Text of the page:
I grew up on a farm. We raised chickens, among other things. We always had a rooster. At day-break, that old rooster would begin to crow; we could hear him a long ways off. The rooster is one of the symbols of Lent. Jesus had told Simon Peter beforehand that he would deny him three times before the "cock crows." In Roman times, "cock's crow" represented a specific time of the day, perhaps daybreak. At that time, a bugle would sound, signaling the dawning of a new day."
"You will deny me three times ..." Peter was puffed up with pride, "The other disciples might well deny You -- but I will never deny You." Peter was relying on his own human strength to overcome Satan's temptations. But Peter was no match for Satan's power and persuasion. Also, Peter did not really believe Jesus' words. He should have known that whatever Jesus said would come true. Jesus always spoke the truth.
Here's how the story unfolds. Following the Last Supper, Jesus and the disciples go to the Garden of Gethsemane. There Jesus prays while the disciples sleep. The Temple Police storm into the Garden to arrest Jesus; Jesus offers no resistance; Peter, on the other hand, grabs a sword and cuts off a servant's ear. Jesus rebukes Peter. Jesus is taken before Caiaphas the High Priest. Peter follows at a distance. Gathered around a bonfire, soldiers, servants, others and Peter, try to keep warm. Peter is noticed, pointed out and three times denies that he knows Jesus -- then the cock crows! Jesus appears, looks at Peter with disappointment -- and Peter runs out into the darkness and weeps.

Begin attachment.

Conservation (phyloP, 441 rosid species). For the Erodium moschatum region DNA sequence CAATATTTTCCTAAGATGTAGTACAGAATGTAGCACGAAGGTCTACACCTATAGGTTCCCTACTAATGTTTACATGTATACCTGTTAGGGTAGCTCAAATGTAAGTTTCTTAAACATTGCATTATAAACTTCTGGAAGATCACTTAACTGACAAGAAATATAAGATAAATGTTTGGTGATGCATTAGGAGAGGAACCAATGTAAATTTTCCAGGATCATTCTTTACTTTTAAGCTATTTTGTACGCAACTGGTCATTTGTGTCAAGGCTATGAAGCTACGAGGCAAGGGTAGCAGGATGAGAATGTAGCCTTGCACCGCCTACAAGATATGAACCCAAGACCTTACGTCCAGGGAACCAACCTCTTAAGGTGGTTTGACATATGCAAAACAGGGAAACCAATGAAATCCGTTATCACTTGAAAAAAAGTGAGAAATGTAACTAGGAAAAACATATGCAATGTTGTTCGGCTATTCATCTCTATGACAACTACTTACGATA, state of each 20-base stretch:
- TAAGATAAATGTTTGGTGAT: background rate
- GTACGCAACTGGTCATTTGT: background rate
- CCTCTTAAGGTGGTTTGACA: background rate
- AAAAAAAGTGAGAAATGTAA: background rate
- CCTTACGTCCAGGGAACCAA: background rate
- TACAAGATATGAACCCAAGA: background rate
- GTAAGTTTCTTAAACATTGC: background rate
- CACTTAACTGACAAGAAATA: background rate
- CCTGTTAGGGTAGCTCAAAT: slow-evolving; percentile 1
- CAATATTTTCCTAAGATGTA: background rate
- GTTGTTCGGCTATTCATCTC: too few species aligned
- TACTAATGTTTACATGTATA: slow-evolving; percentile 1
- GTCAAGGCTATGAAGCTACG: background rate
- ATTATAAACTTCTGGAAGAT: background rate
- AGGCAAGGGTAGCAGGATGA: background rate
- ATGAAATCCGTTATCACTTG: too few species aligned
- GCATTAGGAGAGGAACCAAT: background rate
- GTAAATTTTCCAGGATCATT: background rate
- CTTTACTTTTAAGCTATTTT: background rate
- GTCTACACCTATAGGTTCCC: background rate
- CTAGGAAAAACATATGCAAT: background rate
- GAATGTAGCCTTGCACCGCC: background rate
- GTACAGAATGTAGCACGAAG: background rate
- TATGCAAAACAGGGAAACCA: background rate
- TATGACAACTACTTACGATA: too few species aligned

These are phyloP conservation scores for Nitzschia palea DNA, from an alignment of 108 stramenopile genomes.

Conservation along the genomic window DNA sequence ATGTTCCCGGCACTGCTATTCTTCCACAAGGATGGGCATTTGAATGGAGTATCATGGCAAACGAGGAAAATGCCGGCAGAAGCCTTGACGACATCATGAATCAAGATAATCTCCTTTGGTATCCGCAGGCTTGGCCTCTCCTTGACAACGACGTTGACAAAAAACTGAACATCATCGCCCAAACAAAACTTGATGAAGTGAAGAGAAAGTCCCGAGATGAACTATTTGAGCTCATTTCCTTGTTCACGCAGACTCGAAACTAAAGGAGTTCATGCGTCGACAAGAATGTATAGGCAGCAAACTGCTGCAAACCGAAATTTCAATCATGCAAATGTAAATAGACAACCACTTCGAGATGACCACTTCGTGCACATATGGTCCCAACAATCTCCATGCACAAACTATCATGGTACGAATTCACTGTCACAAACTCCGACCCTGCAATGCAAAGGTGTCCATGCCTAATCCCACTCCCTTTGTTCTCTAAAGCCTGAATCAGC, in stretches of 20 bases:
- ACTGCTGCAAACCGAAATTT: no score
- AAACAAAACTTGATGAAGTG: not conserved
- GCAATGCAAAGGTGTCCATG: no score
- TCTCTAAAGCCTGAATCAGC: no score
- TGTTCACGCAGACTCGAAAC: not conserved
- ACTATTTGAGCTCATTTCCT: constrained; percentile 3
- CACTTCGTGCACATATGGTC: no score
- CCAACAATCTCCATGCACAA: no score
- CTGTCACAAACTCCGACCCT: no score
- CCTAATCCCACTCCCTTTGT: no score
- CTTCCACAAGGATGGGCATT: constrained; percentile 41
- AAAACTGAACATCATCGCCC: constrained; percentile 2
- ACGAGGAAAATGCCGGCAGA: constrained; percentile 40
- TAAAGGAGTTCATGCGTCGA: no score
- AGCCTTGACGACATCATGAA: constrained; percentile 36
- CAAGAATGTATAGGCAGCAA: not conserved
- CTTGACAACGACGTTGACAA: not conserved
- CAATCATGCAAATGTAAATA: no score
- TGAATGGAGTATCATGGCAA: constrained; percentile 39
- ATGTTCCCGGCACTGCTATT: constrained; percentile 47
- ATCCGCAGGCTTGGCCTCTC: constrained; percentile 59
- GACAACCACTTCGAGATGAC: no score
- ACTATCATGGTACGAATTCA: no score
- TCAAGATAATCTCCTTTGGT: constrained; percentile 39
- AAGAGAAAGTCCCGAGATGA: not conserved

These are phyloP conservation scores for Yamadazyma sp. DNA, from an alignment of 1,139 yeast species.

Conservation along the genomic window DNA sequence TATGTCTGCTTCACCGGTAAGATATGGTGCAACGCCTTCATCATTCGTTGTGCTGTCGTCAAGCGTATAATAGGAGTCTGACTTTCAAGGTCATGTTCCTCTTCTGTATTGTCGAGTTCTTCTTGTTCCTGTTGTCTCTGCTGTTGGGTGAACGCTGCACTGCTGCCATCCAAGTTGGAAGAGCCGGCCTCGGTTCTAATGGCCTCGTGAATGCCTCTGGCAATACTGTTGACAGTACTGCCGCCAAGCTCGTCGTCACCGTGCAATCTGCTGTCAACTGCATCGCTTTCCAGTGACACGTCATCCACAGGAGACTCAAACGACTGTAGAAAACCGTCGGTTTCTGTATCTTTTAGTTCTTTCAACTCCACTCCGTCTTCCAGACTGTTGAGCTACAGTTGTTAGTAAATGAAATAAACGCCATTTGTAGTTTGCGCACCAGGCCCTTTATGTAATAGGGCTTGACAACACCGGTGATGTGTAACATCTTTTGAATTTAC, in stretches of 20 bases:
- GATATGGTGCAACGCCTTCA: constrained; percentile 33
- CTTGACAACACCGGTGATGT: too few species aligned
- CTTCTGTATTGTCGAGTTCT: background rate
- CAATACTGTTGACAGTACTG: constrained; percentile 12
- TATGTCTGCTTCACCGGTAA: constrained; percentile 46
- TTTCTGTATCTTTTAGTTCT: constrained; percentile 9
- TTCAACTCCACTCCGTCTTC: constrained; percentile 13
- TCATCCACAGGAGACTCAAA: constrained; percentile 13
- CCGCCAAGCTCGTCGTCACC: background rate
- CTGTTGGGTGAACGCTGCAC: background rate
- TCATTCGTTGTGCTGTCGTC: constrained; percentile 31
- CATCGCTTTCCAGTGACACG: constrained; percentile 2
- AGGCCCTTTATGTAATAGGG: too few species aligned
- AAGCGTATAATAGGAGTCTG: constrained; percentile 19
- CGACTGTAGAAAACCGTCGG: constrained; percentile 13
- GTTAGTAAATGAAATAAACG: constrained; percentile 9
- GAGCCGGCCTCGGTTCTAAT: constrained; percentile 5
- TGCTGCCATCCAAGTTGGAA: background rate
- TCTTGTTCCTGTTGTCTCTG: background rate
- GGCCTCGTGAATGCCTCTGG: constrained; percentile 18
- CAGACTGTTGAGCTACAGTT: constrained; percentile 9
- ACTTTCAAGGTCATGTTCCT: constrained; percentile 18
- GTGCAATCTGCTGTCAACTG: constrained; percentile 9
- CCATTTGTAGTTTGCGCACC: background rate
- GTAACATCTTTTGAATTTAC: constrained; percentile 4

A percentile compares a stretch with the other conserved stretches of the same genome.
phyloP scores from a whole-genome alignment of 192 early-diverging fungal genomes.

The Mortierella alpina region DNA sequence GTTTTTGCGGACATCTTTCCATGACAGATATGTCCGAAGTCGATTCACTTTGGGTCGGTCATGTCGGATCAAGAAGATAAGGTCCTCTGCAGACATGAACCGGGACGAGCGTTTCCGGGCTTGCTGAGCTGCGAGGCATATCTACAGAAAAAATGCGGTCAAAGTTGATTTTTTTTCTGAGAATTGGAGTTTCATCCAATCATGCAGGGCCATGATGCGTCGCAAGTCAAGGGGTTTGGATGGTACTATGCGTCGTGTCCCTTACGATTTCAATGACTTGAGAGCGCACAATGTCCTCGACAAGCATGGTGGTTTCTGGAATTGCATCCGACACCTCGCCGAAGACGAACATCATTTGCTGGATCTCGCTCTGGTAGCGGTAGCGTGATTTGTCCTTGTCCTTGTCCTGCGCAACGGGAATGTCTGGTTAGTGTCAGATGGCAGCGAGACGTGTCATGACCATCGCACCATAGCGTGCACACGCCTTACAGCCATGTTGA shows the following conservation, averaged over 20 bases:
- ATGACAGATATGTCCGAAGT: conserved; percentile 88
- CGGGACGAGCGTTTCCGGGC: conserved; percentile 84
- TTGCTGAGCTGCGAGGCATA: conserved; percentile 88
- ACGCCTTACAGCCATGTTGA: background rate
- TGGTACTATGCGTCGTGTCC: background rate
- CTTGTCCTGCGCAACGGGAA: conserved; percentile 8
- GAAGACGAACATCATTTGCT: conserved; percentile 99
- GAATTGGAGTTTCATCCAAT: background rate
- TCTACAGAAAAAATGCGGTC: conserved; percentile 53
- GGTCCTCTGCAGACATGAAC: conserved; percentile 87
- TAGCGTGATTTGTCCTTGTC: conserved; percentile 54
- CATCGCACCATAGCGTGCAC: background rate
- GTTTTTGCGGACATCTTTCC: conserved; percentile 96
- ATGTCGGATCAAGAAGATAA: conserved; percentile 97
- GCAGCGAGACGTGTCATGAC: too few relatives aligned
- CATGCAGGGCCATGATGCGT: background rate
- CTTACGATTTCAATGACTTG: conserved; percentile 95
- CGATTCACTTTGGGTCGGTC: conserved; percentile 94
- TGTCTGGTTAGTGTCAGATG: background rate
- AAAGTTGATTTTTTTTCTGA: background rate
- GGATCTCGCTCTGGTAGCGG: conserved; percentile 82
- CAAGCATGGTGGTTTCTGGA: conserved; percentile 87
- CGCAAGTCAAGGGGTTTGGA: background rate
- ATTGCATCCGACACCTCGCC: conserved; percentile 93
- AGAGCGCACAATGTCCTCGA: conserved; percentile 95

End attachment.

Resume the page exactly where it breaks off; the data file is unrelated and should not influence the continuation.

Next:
We are too much like Simon Peter. We, too, deny Jesus, not in huge dramatic ways but in those everyday moments of our lives.
• We were talking; and the moment I said it, I knew I had hurt her. Why did I say that? And I heard a rooster crow.
• I had bought groceries and gone back to the car. I noticed that the clerk had given me $5 too much. It was cold and drizzly. I should have gone back and returned the $5 -- but I didn't. The cock crows.
• Some guys were bullying a younger student. I just went on by and never did anything to help. There goes that rooster again!
• I gleefully passed on some juicy gossip. I heard that rooster crow!
• They were using vulgar language. I never spoke up against it. There's that rooster again!
Like Peter, we find that there is no room to hide from our denial. Always, we must face our sins!
The good news is that Peter returned, stronger and better than before; this didn't happen immediately. It was only after Peter came face-to-face with the risen Christ that his life was dramatically changed. And he became a rock of faith. What happened to Peter can also happen to us.
Lord, have mercy on us sinners and restore us to Your honor and glory! Amen.
Don Kuehle is a retired United Methodist minister who lives in Jackson. Opinions expressed are those of the author.Religion on 04/04/2019
Print Headline: Beware, The Roosters Crow